Wear \Wear\, v. t. [imp. Wore (w[=o]r); p. p. Worn (w[=o]rn); p. pr. & vb. n. Wearing. Before the 15th century wear was a weak verb, the imp. & p. p. being Weared.] [OE. weren, werien, AS. werian to carry, to wear, as arms or clothes; akin to OHG. werien, weren, to clothe, Goth. wasjan, L. vestis clothing, vestire to clothe, Gr. "enny`nai, Skr. vas. Cf. Vest.] [1913 Webster]
To carry or bear upon the person; to bear upon one's self, as an article of clothing, decoration, warfare, bondage, etc.; to have appendant to one's body; to have on; as, to wear a coat; to wear a shackle. [1913 Webster] What compass will you wear your farthingale? --Shak. [1913 Webster] On her white breast a sparkling cross she wore, Which Jews might kiss, and infidels adore. --Pope. [1913 Webster]
To have or exhibit an appearance of, as an aspect or manner; to bear; as, she wears a smile on her countenance. "He wears the rose of youth upon him." --Shak. [1913 Webster] His innocent gestures wear A meaning half divine. --Keble. [1913 Webster]
To use up by carrying or having upon one's self; hence, to consume by use; to waste; to use up; as, to wear clothes rapidly. [1913 Webster]
To impair, waste, or diminish, by continual attrition, scraping, percussion, on the like; to consume gradually; to cause to lower or disappear; to spend. [1913 Webster] That wicked wight his days doth wear. --Spenser. [1913 Webster] The waters wear the stones. --Job xiv.
To cause or make by friction or wasting; as, to wear a channel; to wear a hole. [1913 Webster]
To form or shape by, or as by, attrition. [1913 Webster] Trials wear us into a liking of what, possibly, in the first essay, displeased us. --Locke. [1913 Webster] To wear away, to consume; to impair, diminish, or destroy, by gradual attrition or decay. To wear off, to diminish or remove by attrition or slow decay; as, to wear off the nap of cloth. To wear on or To wear upon, to wear. [Obs.] "[I] weared upon my gay scarlet gites [gowns.]" --Chaucer. To wear out. (a) To consume, or render useless, by attrition or decay; as, to wear out a coat or a book. (b) To consume tediously. "To wear out miserable days." --Milton. (c) To harass; to tire. "[He] shall wear out the saints of the Most High." --Dan vii.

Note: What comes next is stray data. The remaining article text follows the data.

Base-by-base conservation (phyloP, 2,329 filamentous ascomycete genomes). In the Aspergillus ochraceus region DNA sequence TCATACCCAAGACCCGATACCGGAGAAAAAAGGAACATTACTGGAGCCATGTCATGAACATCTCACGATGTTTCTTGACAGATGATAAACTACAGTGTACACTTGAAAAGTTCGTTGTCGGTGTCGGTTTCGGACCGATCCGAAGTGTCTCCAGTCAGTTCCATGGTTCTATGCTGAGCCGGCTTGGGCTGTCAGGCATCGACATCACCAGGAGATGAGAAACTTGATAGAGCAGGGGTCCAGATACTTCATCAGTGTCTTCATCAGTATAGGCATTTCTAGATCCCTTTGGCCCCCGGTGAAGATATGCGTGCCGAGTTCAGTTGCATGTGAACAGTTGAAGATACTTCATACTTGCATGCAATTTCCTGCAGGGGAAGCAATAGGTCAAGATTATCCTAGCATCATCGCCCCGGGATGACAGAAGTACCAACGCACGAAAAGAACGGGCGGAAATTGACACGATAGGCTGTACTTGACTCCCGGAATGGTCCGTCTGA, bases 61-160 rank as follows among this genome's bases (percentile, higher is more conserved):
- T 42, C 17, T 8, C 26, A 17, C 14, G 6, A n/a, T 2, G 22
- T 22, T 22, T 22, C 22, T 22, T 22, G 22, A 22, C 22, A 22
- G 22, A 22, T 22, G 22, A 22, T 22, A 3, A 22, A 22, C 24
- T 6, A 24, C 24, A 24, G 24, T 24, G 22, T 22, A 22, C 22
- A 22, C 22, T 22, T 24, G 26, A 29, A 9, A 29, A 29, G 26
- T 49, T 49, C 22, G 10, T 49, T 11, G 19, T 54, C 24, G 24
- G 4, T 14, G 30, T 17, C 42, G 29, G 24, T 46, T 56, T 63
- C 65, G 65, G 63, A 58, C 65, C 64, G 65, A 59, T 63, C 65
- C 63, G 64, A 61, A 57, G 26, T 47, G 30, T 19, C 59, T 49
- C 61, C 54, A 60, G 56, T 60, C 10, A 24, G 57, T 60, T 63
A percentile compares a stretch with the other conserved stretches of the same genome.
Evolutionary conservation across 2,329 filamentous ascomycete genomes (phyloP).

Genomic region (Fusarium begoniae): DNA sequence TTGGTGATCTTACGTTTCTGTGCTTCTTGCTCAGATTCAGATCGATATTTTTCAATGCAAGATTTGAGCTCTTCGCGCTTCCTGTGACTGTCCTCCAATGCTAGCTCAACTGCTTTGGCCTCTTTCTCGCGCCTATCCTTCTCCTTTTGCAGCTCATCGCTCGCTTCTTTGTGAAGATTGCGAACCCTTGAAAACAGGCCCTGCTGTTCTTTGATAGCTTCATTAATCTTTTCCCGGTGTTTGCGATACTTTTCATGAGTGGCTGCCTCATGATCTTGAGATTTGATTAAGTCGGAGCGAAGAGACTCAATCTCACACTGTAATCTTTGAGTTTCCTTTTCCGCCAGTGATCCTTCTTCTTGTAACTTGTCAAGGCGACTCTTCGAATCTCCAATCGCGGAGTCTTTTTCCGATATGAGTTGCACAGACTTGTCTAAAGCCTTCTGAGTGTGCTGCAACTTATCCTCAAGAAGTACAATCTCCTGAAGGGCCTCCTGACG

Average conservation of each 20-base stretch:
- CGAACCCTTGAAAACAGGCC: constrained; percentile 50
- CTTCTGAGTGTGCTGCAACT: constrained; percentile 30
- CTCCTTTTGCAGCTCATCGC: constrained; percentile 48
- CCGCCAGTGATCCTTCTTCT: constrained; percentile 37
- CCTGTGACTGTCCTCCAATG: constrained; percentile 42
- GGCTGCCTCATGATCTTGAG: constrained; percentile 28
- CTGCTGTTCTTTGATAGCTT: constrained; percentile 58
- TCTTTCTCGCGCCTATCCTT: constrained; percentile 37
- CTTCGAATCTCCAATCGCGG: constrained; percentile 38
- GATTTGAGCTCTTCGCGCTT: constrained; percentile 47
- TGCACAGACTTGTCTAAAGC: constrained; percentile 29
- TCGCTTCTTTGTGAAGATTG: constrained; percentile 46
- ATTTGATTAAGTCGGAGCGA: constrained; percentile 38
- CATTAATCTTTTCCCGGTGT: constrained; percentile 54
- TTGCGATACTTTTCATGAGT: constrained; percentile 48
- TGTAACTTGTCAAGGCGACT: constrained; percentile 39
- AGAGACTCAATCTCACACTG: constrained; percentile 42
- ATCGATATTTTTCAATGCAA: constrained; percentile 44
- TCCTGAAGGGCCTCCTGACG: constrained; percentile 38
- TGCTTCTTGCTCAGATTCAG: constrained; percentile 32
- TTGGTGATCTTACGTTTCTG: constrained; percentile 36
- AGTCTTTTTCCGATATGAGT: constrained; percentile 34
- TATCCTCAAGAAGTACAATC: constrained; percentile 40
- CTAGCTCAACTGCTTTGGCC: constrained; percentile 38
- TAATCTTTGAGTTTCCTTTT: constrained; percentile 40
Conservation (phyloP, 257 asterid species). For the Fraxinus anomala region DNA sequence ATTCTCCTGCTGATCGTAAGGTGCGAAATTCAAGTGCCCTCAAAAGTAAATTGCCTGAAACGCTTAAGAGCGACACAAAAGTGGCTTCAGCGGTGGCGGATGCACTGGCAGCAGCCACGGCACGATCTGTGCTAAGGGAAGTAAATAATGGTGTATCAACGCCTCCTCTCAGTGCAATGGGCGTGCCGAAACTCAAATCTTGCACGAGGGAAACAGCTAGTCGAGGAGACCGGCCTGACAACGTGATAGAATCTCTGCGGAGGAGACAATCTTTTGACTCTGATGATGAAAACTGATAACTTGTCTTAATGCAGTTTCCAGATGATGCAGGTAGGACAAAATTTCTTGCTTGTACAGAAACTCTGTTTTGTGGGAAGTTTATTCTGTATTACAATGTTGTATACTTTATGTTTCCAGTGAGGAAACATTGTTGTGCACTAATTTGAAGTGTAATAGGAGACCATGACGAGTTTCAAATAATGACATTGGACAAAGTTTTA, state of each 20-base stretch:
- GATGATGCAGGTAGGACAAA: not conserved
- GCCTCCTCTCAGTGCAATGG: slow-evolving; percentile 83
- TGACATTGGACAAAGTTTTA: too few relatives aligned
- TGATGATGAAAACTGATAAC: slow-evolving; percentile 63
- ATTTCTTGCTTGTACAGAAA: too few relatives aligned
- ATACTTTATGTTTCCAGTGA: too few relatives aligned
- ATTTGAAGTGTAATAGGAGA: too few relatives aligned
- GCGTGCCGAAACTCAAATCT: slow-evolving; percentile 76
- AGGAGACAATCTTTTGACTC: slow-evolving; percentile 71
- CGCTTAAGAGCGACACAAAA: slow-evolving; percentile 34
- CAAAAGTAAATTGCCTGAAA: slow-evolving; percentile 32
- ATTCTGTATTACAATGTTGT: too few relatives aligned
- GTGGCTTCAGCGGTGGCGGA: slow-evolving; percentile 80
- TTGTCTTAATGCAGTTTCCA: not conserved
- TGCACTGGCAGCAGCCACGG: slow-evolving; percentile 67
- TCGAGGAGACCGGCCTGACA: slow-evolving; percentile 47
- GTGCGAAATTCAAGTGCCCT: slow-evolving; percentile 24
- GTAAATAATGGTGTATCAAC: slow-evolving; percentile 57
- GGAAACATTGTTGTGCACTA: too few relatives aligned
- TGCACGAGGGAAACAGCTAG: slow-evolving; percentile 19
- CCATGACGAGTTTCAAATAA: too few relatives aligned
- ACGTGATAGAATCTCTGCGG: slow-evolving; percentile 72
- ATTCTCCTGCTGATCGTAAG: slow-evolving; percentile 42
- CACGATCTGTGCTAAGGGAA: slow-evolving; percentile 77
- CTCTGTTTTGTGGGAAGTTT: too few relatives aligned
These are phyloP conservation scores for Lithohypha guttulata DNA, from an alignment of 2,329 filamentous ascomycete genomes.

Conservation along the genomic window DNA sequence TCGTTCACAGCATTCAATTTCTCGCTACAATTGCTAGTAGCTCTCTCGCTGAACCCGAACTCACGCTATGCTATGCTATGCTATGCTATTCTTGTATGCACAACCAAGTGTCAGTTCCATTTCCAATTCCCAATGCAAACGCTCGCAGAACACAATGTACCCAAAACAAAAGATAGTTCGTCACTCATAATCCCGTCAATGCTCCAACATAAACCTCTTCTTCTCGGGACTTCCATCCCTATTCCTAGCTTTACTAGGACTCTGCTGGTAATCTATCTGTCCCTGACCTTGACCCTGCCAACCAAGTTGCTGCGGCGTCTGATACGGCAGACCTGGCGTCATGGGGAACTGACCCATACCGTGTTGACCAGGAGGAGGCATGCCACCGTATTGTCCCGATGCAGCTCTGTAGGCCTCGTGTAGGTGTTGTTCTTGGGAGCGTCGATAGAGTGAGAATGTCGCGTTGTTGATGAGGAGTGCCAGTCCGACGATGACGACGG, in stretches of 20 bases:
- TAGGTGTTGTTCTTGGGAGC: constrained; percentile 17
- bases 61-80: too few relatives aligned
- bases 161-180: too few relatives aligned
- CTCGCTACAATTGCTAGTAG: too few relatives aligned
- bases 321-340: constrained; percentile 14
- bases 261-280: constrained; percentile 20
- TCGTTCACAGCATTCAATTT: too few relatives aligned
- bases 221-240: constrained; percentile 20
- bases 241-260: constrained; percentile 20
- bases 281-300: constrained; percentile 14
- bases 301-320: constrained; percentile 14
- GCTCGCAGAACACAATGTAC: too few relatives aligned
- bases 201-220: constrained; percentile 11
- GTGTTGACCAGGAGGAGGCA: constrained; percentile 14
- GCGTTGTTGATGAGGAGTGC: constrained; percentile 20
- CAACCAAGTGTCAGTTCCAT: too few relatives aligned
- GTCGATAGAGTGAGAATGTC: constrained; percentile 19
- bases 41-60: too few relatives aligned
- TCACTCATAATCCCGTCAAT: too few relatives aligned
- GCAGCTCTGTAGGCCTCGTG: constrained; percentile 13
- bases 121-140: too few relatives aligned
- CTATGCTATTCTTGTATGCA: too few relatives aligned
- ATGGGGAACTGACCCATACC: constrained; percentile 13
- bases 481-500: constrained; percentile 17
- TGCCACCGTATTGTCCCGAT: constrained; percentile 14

(d) To waste the strength of; as, an old man worn out in military service. To wear the breeches. See under Breeches. [Colloq.] [1913 Webster]
Worn \Worn\, p. p. of Wear. [1913 Webster] Worn land, land that has become exhausted by tillage, or which for any reason has lost its fertility. [1913 Webster]
Word Networn See wear
1 impairment resulting from long use; "the tires showed uneven wear"
3 the act of having on your person as a covering or adornment; "she bought it for everyday wear" [syn: wearing]
1 be dressed in; "She was wearing yellow that day" [syn: have on]
2 have on one's person; "He wore a red ribbon"; "bear a scar" [syn: bear]
3 have in one's aspect; wear an expression of one's attitude or personality; "He always wears a smile"